First, if you haven’t heard about it, come tomorrow (9-9-09), The Beatles: Rock Band is released. In preparation for its receptions, the game has instigated a lively inter-generational debate. The lines are not so clearly drawn as to which communities or generations rest on which side, which makes it quite a unique situation.
Many people, including Seth Scheisel from the New York Times, find that in the sense of cultural influence and pervasiveness, The Beatles game is perhaps “the most important video game yet made.” On the other hand, Ian Bogost can less-than agree with Scheisel’s radical opinions on what seems to be yet another rhythm game. The discussion, mostly followed on Ian’s blog (but also on the initial review itself), crosses from game to culture to history and back. People of different generations and sub-cultures are intermixed and allied in atypical ways. The Beatles fans are excited. The Beatles fans who are also gamers are ecstatic. Musicians are insulted. Game researchers are unimpressed. Anthropologists are interested. Indifference permeates all across the board!
Join the discussion while you still can. Chris Lewis, Mark Nelson, and I, from EIS, have already contributed our few cents.
From my own viewpoint, at least, I think you’ve already decided that you dislike The Beatles, and that you dislike the NY Time’s over-the-top evaluation, and that you dislike Boomers as well, so here’s a game that lets you hate it so easily.
You don’t have to appreciate the Beatles, just like my Mum doesn’t have to appreciate Grand Theft Auto IV. Providing new ways with which to engage with cultural touchstones (and, as much as you might not like it, The Beatles have influenced a lot of pop music) can only be a good thing, whether that speaks to you or not. Guitar Hero was celebrated for opening up metal music to an entirely new audience, why shouldn’t that audience also have a chance to experience any and all musical genres?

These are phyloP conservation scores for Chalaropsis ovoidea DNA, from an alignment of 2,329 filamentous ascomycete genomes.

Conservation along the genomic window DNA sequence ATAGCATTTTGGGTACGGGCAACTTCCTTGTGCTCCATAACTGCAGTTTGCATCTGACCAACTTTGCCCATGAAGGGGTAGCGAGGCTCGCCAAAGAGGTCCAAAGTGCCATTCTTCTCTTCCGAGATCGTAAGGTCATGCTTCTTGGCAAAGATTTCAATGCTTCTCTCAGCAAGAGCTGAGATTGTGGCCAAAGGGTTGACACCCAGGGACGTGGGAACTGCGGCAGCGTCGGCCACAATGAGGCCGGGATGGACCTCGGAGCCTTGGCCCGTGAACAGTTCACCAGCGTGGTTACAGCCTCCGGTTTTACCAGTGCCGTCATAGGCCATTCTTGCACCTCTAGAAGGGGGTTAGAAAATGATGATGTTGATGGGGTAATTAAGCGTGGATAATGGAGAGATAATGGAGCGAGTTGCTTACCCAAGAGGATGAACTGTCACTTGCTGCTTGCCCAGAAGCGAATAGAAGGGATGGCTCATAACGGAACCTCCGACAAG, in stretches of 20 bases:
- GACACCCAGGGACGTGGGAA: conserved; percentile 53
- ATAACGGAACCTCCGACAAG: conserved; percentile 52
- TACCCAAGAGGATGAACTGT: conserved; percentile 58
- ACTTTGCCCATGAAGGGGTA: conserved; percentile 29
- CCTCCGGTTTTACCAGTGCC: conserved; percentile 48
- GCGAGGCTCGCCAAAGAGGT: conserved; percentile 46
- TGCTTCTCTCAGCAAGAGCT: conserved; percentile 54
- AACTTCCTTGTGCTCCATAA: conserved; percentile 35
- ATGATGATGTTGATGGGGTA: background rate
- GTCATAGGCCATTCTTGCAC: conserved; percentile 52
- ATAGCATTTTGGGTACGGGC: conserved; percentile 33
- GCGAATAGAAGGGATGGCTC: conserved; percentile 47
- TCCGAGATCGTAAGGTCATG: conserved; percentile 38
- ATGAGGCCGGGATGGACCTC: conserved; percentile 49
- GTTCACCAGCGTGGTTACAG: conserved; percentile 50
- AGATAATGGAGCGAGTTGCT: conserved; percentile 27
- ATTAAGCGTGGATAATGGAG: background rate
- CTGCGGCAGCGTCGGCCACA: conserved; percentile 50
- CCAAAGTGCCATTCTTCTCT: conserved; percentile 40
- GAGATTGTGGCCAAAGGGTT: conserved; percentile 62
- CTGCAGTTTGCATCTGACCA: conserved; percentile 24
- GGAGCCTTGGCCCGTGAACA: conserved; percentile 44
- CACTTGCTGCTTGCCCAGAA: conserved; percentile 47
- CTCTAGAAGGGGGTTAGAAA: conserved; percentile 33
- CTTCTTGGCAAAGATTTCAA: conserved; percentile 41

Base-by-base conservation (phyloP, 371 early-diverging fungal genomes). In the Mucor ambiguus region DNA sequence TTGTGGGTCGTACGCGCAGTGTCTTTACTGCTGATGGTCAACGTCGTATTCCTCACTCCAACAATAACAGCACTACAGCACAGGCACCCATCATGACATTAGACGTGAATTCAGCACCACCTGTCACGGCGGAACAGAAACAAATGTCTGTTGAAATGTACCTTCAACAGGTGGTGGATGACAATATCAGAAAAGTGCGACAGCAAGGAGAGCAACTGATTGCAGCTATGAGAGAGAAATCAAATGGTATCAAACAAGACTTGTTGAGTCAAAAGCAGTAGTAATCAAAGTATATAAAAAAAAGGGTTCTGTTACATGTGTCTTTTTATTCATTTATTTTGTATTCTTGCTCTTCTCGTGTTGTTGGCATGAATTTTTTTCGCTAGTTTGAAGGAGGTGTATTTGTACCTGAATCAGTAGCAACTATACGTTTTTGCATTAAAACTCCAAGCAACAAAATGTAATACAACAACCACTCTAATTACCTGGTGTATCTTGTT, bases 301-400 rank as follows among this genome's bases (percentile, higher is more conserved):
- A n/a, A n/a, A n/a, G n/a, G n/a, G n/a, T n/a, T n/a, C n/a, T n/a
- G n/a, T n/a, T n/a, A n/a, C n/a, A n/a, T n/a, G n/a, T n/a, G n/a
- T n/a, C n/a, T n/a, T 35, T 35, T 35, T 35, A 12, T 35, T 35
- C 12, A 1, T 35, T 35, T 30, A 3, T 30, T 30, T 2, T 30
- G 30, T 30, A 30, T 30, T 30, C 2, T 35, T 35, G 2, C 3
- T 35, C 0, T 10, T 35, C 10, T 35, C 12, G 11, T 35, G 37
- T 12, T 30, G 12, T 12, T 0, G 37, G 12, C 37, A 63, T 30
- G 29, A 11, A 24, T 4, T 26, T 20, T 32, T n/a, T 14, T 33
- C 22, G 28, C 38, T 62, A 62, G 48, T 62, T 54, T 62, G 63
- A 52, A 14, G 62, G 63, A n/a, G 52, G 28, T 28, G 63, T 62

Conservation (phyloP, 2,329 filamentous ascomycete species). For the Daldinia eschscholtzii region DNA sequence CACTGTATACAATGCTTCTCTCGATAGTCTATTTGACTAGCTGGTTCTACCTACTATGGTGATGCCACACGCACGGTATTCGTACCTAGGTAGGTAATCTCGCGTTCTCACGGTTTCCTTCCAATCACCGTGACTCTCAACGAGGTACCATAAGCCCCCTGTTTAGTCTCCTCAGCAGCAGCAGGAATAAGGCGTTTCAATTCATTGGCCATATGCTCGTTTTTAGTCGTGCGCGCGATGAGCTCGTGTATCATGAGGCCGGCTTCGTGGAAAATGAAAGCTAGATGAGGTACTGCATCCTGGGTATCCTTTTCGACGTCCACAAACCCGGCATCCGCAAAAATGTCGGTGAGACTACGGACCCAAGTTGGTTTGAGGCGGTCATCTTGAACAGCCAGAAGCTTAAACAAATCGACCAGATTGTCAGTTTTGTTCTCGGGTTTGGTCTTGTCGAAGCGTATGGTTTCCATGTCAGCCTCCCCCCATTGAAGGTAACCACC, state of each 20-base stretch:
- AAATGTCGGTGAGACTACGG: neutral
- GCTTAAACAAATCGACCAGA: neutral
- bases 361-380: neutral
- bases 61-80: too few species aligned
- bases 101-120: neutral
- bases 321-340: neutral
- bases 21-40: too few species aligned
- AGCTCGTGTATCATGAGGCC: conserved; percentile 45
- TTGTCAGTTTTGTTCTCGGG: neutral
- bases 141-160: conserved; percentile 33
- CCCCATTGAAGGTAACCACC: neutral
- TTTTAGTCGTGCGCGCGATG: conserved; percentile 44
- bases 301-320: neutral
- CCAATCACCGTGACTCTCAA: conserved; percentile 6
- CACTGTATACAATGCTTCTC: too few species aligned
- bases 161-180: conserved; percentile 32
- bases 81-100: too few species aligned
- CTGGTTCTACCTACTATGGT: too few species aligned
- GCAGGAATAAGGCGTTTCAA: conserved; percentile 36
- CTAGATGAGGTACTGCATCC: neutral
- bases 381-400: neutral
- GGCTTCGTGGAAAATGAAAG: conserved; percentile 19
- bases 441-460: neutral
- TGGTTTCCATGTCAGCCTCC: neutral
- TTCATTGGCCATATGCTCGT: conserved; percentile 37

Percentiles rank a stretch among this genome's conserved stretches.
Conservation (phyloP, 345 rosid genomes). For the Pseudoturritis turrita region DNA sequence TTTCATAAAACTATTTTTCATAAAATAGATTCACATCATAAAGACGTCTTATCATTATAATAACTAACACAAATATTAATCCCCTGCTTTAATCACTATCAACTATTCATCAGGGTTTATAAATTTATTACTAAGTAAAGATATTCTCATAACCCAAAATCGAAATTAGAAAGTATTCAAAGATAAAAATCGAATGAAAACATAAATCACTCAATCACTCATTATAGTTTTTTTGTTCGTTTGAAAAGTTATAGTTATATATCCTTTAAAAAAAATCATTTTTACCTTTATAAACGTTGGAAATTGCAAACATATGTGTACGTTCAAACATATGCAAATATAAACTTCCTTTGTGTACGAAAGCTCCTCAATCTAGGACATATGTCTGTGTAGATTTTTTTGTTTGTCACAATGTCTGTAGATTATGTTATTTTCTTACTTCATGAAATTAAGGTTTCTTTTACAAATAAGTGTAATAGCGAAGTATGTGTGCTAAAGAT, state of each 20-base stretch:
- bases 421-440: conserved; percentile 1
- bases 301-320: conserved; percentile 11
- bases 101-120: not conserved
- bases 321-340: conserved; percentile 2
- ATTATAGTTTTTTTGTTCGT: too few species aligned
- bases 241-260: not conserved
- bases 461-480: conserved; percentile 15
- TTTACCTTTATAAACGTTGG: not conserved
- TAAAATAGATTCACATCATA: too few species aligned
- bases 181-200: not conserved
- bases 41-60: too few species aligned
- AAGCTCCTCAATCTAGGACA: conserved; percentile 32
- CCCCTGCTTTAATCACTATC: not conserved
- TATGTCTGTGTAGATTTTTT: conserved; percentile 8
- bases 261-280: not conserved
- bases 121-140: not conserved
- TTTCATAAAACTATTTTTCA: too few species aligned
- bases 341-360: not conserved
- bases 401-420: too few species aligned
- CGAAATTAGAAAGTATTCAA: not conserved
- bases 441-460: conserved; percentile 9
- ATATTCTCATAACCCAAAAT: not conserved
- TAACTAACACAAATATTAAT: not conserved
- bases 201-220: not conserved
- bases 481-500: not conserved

While I agree with your assertion that it is “the present in the past”, so is releasing music on iTunes, and the long tail that goes along with it. So is the re-release of books with shiny new covers. So is renting a movie that was released in the 70s. So is playing Pong as a Flash game. All of these things are positive engagements and a preservation of a culture that might otherwise be lost. We should celebrate those who venture back to see the things that influence our culture today, not lambaste them for taking an interest in the past.
I hope that one day my grandchildren might play Grand Theft Auto IV, yet re-appropriated and represented to them in a manner so that they can engage with it too.
And so it is with Beatles Rock Band.
a) I do believe this is very different to the horrible things Courteney Love has done. This game is the wish of the surviving Beatles, and I’m sure Harrison would have enjoyed fortifying his mansion with the money.
b) I don’t really like The Beatles. I passed up on seeing Paul McCartney for Basement Jaxx instead. But whether I like or dislike them isn’t the point!
I wonder if some of the commenters objecting to a focus on the game’s cultural/generational symbolism read the New York Timesreview that serves as the springboard for this blog post. Is The Beatles: Rock Band interesting as a game, as interactive art, as anything else of that sort? Schiesel (the NYT reviewer) doesn’t even argue that point. Instead, he argues: